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352 Electric Propulsion System Development for High Floor Trolley Bus

Authors: Asep Andi Suryandi, Katri Yulianto, Dewi Rianti Mandasari

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The development of environmentally friendly vehicles increasingly attracted the attention of almost all countries in the world, including Indonesia. There are various types of environmentally friendly vehicles, such as: electric vehicles, hybrid, and fuel gas. The Electric vehicle has been developed in Indonesia, a private or public vehicle. But many electric vehicles had been developed using the battery as a power source, while the battery technology for electric vehicles still constraints in capacity, dimensions of the battery itself and charging system. Trolley bus is one of the electric buses with the main power source of the network catenary / overhead line with trolley pole as the point of contact. This paper will discuss the design and manufacture electrical system in Trolleybus.

Keywords: trolley bus, electric propulsion system, design, manufacture, electric vehicle

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351 Application of Molecular Materials in the Manufacture of Flexible and Organic Devices for Photovoltaic Applications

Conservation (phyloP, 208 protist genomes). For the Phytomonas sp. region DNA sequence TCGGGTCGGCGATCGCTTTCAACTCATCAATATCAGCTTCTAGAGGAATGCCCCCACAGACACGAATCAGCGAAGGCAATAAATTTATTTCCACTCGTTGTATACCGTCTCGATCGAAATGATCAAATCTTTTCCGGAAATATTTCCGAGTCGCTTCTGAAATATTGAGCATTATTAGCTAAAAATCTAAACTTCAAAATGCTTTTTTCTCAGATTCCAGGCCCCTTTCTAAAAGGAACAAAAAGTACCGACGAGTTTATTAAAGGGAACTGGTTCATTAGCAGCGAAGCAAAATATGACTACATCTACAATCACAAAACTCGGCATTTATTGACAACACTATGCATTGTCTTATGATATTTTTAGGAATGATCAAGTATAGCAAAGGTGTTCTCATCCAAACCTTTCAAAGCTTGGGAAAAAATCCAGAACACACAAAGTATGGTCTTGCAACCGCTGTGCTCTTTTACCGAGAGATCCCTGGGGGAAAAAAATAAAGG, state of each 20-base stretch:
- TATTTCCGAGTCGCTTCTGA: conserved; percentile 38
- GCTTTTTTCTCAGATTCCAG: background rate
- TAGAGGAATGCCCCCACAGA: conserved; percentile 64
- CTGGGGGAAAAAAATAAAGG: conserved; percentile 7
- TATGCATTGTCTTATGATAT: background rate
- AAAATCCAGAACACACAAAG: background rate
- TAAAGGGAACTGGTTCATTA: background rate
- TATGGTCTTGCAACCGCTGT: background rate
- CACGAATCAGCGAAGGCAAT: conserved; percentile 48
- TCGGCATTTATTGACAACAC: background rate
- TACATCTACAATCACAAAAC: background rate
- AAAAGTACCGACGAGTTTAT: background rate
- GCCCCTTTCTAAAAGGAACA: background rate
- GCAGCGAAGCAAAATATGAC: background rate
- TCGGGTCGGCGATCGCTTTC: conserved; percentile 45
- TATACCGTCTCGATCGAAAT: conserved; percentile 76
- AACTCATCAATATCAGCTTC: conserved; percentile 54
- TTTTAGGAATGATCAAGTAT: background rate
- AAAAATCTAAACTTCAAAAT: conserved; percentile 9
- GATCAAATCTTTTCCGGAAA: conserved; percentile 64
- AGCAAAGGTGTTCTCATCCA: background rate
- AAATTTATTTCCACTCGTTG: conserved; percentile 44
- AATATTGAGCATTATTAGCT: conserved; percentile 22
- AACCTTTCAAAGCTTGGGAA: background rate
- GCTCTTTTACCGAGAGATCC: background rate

Authors: Mariana Gomez Gomez, Maria Elena Sanchez Vergara

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Many sustainable approaches to generate electric energy have emerged in the last few decades; one of them is through solar cells. Yet, this also has the disadvantage of highly polluting inorganic semiconductor manufacturing processes. Therefore, the use of molecular semiconductors must be considered. In this work, allene compounds C24H26O4 and C24H26O5 were used as dopants to manufacture semiconductors films based on PbPc by high-vacuum evaporation technique. IR spectroscopy was carried out to determine the phase and any significant chemical changes which may occur during the thermal evaporation. According to UV-visible spectroscopy and Tauc’s model, the deposition process generated thin films with an activation energy range of 1.47 to 1.55 eV for direct transitions and 1.29 to 1.33 eV for indirect transitions. These values place the manufactured films within the range of low bandgap semiconductors. The flexible devices were manufactured: polyethylene terephthalate (PET), Indium tin oxide (ITO)/organic semiconductor/ Cubic Close Packed (CCP). The characterization of the devices was carried out by evaluating electrical conductivity using the four-probe collinear method. I-V curves were obtained under different lighting conditions at room temperature. OS1 (PbPc/C24H26O4) showed an Ohmic behavior, while OS2 (PbPc/C24H26O5) reached higher current values ​​at lower voltages. The results obtained show that the semiconductors devices doped with allene compounds can be used in the manufacture of optoelectronic devices.